Abnormal respirations and/or hypoglycemia are the most common initial signs of illness or prematurity in newborns during their first hours of life. Other signs that you need to look for, document, and report promptly to the healthcare provider include whether the baby is preterm; is large or small for gestational age; has no interest in eating or is feeding poorly from the breast or bottle; has an abnormal body temperature despite interventions; is vomiting (after every feeding and beyond "wet burp" volumes); has abdominal distension; has no stool during the first 48 hours of life; has bradycardia (less than 100 beats/minute) at rest; has pale, gray, or yellow (jaundice) color of the skin; or has tremors and/or seizures.
If the newborn you're caring for has abnormal respirations, hypoglycemia, thermal instability, or any concerning symptoms, expect the healthcare provider to order a sepsis workup. This minimally involves a complete blood cell count with differential and a blood culture to be drawn. Expect a chest X-ray to be ordered for respiratory abnormalities.
If antibiotics are ordered, they're always given I.V., so expect to start an I.V. line. Start the antibiotics only after the blood culture, and any other cultures ordered, have been collected. If I.V. medication is ordered, it's often helpful to get the blood work and drop of blood for the glucometer at the same time as the I.V. is started. This prevents multiple stressful pokes to the baby and saves peripheral veins should long-term I.V. access be needed.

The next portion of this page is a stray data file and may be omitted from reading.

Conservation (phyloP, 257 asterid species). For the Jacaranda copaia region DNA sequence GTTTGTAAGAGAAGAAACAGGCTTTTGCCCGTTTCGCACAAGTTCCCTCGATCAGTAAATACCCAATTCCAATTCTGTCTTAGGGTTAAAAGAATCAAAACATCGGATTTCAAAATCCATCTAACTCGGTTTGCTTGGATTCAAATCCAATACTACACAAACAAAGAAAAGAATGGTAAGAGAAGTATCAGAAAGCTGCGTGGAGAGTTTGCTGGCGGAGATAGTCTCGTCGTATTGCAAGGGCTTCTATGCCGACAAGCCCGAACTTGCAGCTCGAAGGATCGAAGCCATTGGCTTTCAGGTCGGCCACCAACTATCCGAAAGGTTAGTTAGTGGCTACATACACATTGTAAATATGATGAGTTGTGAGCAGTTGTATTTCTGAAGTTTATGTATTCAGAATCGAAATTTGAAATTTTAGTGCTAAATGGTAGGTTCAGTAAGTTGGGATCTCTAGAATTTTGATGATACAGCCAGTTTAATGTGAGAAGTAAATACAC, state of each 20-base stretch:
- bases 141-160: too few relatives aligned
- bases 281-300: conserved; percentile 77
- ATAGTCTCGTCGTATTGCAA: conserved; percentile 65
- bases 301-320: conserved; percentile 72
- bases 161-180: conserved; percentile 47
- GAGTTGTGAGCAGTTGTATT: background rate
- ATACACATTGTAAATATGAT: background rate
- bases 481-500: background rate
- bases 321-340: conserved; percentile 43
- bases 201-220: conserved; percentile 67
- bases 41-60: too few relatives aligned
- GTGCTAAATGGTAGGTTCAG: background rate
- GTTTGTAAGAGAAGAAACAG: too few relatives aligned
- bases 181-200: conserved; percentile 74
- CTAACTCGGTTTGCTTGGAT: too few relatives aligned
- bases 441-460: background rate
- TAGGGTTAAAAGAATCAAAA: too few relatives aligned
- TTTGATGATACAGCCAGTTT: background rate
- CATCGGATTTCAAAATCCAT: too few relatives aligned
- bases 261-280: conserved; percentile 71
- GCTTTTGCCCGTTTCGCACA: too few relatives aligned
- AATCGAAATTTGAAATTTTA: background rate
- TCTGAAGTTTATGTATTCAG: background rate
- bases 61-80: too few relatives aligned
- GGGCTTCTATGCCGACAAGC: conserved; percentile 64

Working in a birthing center, you're expected to know the basics of neonatal resuscitation and stabilization, including nursing interventions to support the newborn during the transition from the intrauterine to extrauterine environment and establish normal respirations. You're also expected to know how to assess for thermal instability, respiratory difficulties, and hypoglycemia.
Neonatal nursing is an exciting field in which research is driving evidence-based medical and nursing care. For this reason, guidelines have changed enormously during the last 20 years. Keeping up with changes is crucial to ensure the standards of neonatal care continue to be met.
The World Health Organization's report "Born Too Soon: The Global Action Report on Preterm Birth" provides the first-ever national, regional, and global estimates of preterm birth. The report shows the extent to which preterm birth is on the rise in most countries, and is now the second leading cause of death globally for children under age 5, after pneumonia. To read the report, visit http://www.who.int/maternal_child_adolescent/documents/born_too_soon/en/index.ht.
Check the baby's blood glucose level at 1 hour, 2 hours, and 4 hours of life if any of the following situations apply:
* prematurity (less than 37 weeks' gestation at birth)
* large for gestational age (measures greater than 95th percentile on growth chart)
* small for gestational age (measures less than 5th percentile on growth chart)
* mother with diabetes (regardless of type)
* respiratory distress (apnea, tachypnea, and/or increased work of breathing)
* thermal instability (abnormal temperature despite basic nursing interventions)
* full-term newborn not interested in feeding every 3 to 4 hours or who appears lethargic (difficult to arouse and/or keep awake during feeding)
* if the baby has signs of jitteriness and/or your suspect seizures are present
* if you're worried about the baby for any reason not listed above (for example, if the baby doesn't look "right" to you, prenatal ultrasounds had abnormal findings, the labor and delivery process was difficult or prolonged, or the baby was born with birth defects).